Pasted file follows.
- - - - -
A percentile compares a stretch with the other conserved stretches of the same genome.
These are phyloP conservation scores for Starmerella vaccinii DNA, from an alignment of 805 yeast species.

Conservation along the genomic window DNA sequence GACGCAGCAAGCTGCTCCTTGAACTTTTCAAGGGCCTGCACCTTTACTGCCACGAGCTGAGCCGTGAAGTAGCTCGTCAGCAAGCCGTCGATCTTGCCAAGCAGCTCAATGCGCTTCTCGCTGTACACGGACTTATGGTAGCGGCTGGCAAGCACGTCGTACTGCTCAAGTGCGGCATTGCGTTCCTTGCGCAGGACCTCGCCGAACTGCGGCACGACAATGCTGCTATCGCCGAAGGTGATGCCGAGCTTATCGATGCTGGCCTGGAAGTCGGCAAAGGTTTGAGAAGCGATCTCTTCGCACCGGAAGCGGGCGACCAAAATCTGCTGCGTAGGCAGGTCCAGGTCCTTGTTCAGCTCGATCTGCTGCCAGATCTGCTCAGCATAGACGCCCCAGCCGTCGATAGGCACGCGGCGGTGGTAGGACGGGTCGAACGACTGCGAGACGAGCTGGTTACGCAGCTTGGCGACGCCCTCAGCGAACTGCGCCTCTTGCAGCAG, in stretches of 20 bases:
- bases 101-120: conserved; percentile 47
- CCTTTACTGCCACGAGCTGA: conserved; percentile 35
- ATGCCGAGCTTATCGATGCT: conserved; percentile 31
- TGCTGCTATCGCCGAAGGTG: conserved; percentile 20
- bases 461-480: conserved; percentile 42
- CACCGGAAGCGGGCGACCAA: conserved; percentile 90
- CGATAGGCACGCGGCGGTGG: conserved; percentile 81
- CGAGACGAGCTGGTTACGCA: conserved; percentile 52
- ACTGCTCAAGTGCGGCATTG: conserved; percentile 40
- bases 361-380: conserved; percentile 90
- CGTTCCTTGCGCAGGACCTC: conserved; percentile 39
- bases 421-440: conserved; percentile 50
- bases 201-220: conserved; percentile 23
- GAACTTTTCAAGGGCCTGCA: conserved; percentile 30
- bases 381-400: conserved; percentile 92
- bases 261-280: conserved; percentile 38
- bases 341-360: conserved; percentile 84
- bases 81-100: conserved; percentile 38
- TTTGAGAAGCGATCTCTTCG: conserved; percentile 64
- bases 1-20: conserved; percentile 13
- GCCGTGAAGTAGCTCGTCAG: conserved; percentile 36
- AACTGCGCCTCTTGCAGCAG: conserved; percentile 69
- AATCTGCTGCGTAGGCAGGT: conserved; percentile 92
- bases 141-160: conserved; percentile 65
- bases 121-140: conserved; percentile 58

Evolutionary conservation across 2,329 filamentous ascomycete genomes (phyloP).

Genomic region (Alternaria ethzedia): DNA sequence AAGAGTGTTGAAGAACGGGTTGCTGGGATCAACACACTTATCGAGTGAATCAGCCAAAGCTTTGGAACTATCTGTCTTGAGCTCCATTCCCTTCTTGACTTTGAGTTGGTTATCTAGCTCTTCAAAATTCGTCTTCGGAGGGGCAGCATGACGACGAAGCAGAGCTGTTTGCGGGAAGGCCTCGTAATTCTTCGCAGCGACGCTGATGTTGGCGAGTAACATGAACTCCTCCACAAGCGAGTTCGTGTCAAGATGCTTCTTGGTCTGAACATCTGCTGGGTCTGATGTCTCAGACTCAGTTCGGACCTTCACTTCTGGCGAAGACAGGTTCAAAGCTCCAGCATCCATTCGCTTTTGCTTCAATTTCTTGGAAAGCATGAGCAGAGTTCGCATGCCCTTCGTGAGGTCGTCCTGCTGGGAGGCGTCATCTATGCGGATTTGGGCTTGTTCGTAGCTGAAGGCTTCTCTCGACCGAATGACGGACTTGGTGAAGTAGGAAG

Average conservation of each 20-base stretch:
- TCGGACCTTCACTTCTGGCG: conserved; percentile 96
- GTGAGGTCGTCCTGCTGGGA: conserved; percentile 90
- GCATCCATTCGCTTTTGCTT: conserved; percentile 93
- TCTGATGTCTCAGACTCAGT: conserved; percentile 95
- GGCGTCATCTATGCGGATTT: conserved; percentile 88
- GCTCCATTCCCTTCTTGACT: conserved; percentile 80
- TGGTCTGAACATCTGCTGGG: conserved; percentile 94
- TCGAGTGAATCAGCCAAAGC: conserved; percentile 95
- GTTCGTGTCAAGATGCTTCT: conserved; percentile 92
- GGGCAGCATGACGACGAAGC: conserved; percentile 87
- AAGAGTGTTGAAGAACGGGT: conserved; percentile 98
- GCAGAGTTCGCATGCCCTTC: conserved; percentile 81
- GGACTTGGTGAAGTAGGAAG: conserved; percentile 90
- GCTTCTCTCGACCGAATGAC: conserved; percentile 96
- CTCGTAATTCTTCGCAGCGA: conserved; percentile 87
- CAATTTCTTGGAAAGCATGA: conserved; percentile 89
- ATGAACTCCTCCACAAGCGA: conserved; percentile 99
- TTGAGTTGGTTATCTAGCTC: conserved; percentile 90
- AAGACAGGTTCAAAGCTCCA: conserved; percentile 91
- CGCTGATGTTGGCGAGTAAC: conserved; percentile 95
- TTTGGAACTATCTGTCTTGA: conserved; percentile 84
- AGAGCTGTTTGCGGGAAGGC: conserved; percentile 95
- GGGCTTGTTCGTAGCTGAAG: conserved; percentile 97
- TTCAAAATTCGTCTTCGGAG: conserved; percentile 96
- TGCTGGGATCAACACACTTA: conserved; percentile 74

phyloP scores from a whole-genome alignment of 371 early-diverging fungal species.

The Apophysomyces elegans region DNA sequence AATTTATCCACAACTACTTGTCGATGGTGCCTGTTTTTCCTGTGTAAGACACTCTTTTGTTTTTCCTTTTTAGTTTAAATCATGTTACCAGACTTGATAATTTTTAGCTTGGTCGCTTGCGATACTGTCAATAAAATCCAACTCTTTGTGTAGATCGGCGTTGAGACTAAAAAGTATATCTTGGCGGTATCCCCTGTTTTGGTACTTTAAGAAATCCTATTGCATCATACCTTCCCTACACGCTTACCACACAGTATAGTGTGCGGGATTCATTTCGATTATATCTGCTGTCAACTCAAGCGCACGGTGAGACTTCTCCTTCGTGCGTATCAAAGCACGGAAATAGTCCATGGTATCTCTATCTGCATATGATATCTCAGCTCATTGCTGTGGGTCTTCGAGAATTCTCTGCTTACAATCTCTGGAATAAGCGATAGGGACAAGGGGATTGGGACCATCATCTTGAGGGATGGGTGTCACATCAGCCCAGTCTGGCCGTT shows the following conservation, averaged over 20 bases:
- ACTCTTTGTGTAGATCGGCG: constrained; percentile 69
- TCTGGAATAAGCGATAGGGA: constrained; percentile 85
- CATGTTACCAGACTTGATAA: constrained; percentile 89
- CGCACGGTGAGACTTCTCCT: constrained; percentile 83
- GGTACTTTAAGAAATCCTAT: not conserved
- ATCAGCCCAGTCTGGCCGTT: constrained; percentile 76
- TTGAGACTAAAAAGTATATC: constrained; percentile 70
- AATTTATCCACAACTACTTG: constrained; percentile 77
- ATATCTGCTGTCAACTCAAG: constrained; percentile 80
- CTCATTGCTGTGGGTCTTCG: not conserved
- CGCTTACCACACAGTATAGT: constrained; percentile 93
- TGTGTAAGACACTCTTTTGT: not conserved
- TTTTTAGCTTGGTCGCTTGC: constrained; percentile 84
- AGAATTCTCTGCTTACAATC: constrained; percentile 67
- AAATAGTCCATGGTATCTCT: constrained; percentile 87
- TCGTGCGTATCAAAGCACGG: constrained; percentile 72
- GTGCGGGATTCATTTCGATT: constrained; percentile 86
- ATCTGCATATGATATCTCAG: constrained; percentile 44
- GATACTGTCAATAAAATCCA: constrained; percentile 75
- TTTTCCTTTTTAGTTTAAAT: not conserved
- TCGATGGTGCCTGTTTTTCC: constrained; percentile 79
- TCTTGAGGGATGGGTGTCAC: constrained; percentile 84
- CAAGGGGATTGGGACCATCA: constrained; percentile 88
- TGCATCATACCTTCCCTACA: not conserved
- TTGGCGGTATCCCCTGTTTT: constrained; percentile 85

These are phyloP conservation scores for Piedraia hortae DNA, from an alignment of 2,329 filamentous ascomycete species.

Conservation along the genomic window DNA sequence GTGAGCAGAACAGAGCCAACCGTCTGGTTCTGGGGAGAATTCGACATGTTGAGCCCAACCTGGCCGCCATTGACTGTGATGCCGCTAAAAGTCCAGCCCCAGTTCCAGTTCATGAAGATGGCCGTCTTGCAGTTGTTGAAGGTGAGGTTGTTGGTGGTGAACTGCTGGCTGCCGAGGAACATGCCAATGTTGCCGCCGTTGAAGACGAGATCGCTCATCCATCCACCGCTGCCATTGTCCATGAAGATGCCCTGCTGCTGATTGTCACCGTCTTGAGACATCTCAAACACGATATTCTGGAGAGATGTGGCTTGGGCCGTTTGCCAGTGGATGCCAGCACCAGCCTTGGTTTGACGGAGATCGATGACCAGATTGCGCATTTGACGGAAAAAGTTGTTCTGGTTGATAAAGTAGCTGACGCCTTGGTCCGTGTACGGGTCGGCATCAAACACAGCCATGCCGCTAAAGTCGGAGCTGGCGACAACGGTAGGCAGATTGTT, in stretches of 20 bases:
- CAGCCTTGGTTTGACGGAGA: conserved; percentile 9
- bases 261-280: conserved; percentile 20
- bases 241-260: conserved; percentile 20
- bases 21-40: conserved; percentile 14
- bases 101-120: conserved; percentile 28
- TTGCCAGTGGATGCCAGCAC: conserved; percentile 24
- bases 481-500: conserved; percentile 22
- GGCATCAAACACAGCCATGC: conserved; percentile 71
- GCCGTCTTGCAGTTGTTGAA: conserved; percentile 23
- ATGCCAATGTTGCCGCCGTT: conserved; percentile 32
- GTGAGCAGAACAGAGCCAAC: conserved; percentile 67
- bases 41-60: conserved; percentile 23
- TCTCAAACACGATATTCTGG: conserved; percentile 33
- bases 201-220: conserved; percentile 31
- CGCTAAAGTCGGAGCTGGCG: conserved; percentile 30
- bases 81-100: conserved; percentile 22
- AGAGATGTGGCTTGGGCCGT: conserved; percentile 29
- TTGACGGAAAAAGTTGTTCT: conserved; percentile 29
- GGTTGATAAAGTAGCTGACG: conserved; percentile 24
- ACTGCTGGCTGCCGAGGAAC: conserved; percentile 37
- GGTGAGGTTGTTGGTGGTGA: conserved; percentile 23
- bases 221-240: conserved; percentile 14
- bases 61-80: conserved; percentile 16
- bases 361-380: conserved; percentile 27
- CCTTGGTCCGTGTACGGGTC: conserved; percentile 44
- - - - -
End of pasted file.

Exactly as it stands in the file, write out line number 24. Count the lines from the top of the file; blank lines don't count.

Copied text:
- GCCGTGAAGTAGCTCGTCAG: conserved; percentile 36